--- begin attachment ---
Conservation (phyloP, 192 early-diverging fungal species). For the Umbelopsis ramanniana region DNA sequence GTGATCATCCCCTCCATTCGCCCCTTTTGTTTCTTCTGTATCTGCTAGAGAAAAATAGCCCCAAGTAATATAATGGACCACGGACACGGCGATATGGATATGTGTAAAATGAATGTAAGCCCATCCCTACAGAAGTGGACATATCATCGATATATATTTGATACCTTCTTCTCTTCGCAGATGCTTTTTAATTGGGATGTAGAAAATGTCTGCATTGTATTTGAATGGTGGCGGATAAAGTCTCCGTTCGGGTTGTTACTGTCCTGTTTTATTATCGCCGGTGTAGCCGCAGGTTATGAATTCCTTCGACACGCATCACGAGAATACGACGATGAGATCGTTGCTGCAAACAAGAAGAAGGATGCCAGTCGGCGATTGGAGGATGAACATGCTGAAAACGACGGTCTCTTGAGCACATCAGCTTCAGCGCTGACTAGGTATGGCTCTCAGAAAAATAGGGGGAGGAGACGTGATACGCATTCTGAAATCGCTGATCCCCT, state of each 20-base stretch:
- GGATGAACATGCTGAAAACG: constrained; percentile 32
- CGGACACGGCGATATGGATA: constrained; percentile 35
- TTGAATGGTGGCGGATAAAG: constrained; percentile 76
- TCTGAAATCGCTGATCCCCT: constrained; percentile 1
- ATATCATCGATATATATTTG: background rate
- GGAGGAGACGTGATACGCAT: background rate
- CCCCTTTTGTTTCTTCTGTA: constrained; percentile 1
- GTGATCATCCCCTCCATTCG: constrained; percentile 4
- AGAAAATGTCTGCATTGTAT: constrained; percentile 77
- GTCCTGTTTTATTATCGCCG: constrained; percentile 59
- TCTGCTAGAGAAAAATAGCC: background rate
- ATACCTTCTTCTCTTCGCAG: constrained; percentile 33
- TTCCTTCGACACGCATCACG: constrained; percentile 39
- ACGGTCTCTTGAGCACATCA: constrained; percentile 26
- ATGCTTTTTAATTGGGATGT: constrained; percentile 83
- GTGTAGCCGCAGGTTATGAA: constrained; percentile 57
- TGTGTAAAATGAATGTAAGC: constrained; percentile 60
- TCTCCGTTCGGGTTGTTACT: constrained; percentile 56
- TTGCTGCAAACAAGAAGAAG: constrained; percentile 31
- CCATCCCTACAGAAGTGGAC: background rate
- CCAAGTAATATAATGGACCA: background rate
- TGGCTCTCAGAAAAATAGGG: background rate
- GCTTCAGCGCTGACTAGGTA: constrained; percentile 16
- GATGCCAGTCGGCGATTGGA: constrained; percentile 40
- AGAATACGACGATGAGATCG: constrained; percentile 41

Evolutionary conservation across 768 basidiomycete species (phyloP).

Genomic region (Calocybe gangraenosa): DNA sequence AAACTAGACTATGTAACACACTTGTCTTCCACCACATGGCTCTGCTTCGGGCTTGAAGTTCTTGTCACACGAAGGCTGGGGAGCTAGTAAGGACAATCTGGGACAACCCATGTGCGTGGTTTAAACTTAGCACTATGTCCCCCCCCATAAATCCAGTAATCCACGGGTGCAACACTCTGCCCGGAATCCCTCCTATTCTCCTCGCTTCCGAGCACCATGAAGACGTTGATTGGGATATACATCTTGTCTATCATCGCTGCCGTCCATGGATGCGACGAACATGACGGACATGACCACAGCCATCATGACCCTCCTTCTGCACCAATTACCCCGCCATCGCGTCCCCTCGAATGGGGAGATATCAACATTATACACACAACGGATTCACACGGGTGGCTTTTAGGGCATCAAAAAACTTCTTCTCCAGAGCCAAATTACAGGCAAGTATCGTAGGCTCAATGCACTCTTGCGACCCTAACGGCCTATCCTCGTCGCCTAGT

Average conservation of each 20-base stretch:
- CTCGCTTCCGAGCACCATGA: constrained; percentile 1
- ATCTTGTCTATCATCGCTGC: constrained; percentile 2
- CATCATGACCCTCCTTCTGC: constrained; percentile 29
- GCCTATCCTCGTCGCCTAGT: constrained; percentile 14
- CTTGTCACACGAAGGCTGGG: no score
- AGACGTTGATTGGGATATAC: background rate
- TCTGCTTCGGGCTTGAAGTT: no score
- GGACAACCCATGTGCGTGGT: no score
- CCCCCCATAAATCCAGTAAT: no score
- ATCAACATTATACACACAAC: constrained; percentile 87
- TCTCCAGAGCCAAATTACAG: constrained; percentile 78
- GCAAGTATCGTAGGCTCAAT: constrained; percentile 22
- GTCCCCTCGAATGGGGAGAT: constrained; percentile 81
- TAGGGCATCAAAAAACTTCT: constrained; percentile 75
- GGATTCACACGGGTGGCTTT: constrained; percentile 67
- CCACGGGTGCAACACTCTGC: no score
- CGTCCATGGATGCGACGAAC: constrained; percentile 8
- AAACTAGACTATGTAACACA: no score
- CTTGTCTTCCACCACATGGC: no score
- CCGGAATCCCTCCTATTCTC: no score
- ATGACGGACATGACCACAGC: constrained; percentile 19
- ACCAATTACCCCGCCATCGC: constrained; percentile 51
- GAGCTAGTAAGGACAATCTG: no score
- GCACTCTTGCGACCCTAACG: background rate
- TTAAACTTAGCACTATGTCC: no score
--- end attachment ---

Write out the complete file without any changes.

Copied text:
Conservation (phyloP, 192 early-diverging fungal species). For the Umbelopsis ramanniana region DNA sequence GTGATCATCCCCTCCATTCGCCCCTTTTGTTTCTTCTGTATCTGCTAGAGAAAAATAGCCCCAAGTAATATAATGGACCACGGACACGGCGATATGGATATGTGTAAAATGAATGTAAGCCCATCCCTACAGAAGTGGACATATCATCGATATATATTTGATACCTTCTTCTCTTCGCAGATGCTTTTTAATTGGGATGTAGAAAATGTCTGCATTGTATTTGAATGGTGGCGGATAAAGTCTCCGTTCGGGTTGTTACTGTCCTGTTTTATTATCGCCGGTGTAGCCGCAGGTTATGAATTCCTTCGACACGCATCACGAGAATACGACGATGAGATCGTTGCTGCAAACAAGAAGAAGGATGCCAGTCGGCGATTGGAGGATGAACATGCTGAAAACGACGGTCTCTTGAGCACATCAGCTTCAGCGCTGACTAGGTATGGCTCTCAGAAAAATAGGGGGAGGAGACGTGATACGCATTCTGAAATCGCTGATCCCCT, state of each 20-base stretch:
- GGATGAACATGCTGAAAACG: constrained; percentile 32
- CGGACACGGCGATATGGATA: constrained; percentile 35
- TTGAATGGTGGCGGATAAAG: constrained; percentile 76
- TCTGAAATCGCTGATCCCCT: constrained; percentile 1
- ATATCATCGATATATATTTG: background rate
- GGAGGAGACGTGATACGCAT: background rate
- CCCCTTTTGTTTCTTCTGTA: constrained; percentile 1
- GTGATCATCCCCTCCATTCG: constrained; percentile 4
- AGAAAATGTCTGCATTGTAT: constrained; percentile 77
- GTCCTGTTTTATTATCGCCG: constrained; percentile 59
- TCTGCTAGAGAAAAATAGCC: background rate
- ATACCTTCTTCTCTTCGCAG: constrained; percentile 33
- TTCCTTCGACACGCATCACG: constrained; percentile 39
- ACGGTCTCTTGAGCACATCA: constrained; percentile 26
- ATGCTTTTTAATTGGGATGT: constrained; percentile 83
- GTGTAGCCGCAGGTTATGAA: constrained; percentile 57
- TGTGTAAAATGAATGTAAGC: constrained; percentile 60
- TCTCCGTTCGGGTTGTTACT: constrained; percentile 56
- TTGCTGCAAACAAGAAGAAG: constrained; percentile 31
- CCATCCCTACAGAAGTGGAC: background rate
- CCAAGTAATATAATGGACCA: background rate
- TGGCTCTCAGAAAAATAGGG: background rate
- GCTTCAGCGCTGACTAGGTA: constrained; percentile 16
- GATGCCAGTCGGCGATTGGA: constrained; percentile 40
- AGAATACGACGATGAGATCG: constrained; percentile 41

Evolutionary conservation across 768 basidiomycete species (phyloP).

Genomic region (Calocybe gangraenosa): DNA sequence AAACTAGACTATGTAACACACTTGTCTTCCACCACATGGCTCTGCTTCGGGCTTGAAGTTCTTGTCACACGAAGGCTGGGGAGCTAGTAAGGACAATCTGGGACAACCCATGTGCGTGGTTTAAACTTAGCACTATGTCCCCCCCCATAAATCCAGTAATCCACGGGTGCAACACTCTGCCCGGAATCCCTCCTATTCTCCTCGCTTCCGAGCACCATGAAGACGTTGATTGGGATATACATCTTGTCTATCATCGCTGCCGTCCATGGATGCGACGAACATGACGGACATGACCACAGCCATCATGACCCTCCTTCTGCACCAATTACCCCGCCATCGCGTCCCCTCGAATGGGGAGATATCAACATTATACACACAACGGATTCACACGGGTGGCTTTTAGGGCATCAAAAAACTTCTTCTCCAGAGCCAAATTACAGGCAAGTATCGTAGGCTCAATGCACTCTTGCGACCCTAACGGCCTATCCTCGTCGCCTAGT

Average conservation of each 20-base stretch:
- CTCGCTTCCGAGCACCATGA: constrained; percentile 1
- ATCTTGTCTATCATCGCTGC: constrained; percentile 2
- CATCATGACCCTCCTTCTGC: constrained; percentile 29
- GCCTATCCTCGTCGCCTAGT: constrained; percentile 14
- CTTGTCACACGAAGGCTGGG: no score
- AGACGTTGATTGGGATATAC: background rate
- TCTGCTTCGGGCTTGAAGTT: no score
- GGACAACCCATGTGCGTGGT: no score
- CCCCCCATAAATCCAGTAAT: no score
- ATCAACATTATACACACAAC: constrained; percentile 87
- TCTCCAGAGCCAAATTACAG: constrained; percentile 78
- GCAAGTATCGTAGGCTCAAT: constrained; percentile 22
- GTCCCCTCGAATGGGGAGAT: constrained; percentile 81
- TAGGGCATCAAAAAACTTCT: constrained; percentile 75
- GGATTCACACGGGTGGCTTT: constrained; percentile 67
- CCACGGGTGCAACACTCTGC: no score
- CGTCCATGGATGCGACGAAC: constrained; percentile 8
- AAACTAGACTATGTAACACA: no score
- CTTGTCTTCCACCACATGGC: no score
- CCGGAATCCCTCCTATTCTC: no score
- ATGACGGACATGACCACAGC: constrained; percentile 19
- ACCAATTACCCCGCCATCGC: constrained; percentile 51
- GAGCTAGTAAGGACAATCTG: no score
- GCACTCTTGCGACCCTAACG: background rate
- TTAAACTTAGCACTATGTCC: no score